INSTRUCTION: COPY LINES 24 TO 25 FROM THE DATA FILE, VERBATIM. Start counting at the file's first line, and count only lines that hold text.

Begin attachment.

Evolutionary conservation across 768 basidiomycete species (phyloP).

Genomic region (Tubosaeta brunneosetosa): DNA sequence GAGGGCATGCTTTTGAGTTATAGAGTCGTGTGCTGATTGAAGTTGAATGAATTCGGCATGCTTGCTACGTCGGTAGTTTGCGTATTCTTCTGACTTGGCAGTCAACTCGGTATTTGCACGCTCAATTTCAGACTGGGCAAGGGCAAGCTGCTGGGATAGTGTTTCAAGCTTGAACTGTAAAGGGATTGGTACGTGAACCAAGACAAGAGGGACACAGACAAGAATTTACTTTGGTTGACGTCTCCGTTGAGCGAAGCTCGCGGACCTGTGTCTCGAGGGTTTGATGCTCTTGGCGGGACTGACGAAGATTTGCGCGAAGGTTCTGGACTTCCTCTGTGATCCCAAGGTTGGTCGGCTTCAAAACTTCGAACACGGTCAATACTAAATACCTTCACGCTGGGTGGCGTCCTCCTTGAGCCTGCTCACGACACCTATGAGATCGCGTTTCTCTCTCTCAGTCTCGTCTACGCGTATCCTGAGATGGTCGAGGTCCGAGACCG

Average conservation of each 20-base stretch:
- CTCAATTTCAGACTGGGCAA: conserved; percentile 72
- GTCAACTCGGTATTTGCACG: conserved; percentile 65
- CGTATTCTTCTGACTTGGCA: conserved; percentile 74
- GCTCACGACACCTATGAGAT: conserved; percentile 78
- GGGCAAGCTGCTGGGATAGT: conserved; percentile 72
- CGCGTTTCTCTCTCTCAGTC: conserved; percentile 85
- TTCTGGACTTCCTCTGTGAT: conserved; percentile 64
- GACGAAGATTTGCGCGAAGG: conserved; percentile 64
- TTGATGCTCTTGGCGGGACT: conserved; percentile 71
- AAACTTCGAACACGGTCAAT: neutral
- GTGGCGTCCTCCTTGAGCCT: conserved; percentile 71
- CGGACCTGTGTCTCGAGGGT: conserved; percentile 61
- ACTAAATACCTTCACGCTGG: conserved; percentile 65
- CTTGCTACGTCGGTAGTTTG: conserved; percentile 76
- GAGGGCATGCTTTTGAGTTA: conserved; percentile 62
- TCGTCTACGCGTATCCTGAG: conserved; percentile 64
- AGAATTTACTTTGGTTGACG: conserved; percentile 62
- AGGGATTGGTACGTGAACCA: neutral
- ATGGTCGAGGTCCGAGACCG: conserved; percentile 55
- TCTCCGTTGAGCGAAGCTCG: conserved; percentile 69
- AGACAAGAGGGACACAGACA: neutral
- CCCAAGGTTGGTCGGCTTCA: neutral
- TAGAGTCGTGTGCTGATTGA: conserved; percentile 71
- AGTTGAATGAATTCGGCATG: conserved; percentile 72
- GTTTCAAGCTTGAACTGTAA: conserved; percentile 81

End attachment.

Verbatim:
- AGACAAGAGGGACACAGACA: neutral
- CCCAAGGTTGGTCGGCTTCA: neutral